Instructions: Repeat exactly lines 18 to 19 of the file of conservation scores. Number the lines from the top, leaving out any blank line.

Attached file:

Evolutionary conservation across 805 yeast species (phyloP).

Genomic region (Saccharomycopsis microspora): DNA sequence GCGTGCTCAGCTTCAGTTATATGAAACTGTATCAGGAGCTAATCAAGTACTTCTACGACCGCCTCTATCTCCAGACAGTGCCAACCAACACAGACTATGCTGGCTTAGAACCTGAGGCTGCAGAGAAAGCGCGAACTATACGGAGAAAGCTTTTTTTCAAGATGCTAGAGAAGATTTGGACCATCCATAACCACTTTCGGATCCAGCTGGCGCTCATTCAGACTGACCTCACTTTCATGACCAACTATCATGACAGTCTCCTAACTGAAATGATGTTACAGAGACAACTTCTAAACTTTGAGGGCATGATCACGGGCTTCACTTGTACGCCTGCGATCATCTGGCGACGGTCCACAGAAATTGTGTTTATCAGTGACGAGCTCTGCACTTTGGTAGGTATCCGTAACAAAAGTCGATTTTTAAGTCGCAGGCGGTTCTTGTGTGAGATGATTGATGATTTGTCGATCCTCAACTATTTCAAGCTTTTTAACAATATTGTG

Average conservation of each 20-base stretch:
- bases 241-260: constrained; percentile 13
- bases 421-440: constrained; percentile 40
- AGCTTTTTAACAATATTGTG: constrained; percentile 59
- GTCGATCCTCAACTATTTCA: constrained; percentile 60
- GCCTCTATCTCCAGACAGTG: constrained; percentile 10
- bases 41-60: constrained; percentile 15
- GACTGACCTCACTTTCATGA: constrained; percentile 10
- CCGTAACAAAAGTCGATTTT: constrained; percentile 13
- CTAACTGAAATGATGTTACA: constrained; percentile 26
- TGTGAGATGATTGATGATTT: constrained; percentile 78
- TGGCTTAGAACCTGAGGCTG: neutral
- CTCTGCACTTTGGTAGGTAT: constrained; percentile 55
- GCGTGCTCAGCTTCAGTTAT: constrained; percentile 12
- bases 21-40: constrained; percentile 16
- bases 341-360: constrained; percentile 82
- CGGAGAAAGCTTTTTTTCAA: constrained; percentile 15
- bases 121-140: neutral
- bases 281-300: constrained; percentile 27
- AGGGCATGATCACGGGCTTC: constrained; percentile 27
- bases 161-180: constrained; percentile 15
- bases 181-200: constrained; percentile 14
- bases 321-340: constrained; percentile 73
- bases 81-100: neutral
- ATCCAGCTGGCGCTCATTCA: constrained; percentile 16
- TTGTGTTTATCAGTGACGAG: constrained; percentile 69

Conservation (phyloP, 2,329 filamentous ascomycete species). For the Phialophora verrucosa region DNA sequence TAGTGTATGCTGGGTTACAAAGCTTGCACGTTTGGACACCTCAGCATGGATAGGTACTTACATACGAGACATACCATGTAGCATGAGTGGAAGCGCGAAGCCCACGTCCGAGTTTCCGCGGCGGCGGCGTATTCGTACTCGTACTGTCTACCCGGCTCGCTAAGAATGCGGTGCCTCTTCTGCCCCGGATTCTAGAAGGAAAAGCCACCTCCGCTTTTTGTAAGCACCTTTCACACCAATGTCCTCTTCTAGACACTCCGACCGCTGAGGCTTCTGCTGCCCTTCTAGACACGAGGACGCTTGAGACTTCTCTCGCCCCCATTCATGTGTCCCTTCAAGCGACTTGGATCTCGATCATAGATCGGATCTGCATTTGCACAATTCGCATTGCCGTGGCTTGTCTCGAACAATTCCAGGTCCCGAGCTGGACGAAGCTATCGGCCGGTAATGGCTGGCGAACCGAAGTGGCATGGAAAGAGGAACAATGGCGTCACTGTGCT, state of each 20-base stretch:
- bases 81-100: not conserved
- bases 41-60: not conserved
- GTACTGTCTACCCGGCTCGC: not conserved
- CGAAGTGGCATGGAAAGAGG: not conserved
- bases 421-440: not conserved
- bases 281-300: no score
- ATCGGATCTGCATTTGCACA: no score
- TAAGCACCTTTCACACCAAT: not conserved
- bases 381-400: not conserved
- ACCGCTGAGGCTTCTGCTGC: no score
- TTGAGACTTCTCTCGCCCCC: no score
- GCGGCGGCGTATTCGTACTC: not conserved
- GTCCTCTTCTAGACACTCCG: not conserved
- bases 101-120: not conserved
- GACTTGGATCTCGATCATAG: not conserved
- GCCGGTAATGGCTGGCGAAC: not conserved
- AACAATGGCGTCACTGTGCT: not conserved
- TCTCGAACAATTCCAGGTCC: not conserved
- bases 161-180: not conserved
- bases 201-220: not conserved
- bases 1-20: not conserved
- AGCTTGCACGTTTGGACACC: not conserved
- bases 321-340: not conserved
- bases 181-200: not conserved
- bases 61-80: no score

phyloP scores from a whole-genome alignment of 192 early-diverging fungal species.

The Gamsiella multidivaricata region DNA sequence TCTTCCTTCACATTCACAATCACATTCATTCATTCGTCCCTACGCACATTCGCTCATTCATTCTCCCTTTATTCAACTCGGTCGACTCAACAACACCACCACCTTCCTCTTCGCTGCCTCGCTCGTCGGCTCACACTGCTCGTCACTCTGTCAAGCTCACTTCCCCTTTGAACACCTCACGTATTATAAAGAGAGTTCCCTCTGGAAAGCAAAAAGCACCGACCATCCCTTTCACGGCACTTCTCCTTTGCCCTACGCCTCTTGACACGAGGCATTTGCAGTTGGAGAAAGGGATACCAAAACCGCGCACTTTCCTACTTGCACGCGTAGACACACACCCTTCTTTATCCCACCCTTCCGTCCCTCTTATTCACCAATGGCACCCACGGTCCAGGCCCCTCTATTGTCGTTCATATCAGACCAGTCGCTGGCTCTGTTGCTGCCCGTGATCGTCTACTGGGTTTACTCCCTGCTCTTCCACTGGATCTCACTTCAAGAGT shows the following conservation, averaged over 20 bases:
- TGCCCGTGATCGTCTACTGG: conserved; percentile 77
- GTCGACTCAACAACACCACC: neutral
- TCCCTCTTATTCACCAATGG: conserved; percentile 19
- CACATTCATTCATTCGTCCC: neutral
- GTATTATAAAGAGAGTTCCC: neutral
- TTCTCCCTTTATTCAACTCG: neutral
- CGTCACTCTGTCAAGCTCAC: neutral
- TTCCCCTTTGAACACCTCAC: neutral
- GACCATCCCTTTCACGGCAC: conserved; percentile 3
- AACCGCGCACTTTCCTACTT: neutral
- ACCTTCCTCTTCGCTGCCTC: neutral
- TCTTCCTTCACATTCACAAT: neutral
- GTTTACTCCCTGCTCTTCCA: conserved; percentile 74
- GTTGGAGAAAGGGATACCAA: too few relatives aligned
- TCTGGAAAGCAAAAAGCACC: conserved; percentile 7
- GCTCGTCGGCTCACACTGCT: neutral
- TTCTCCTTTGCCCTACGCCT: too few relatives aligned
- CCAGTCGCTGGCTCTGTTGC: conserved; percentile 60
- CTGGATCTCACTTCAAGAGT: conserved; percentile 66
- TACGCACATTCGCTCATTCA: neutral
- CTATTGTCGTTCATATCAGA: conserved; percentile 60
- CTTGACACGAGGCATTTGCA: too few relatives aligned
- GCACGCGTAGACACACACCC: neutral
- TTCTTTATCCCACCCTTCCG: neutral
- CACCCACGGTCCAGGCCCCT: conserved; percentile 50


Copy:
- bases 341-360: constrained; percentile 82
- CGGAGAAAGCTTTTTTTCAA: constrained; percentile 15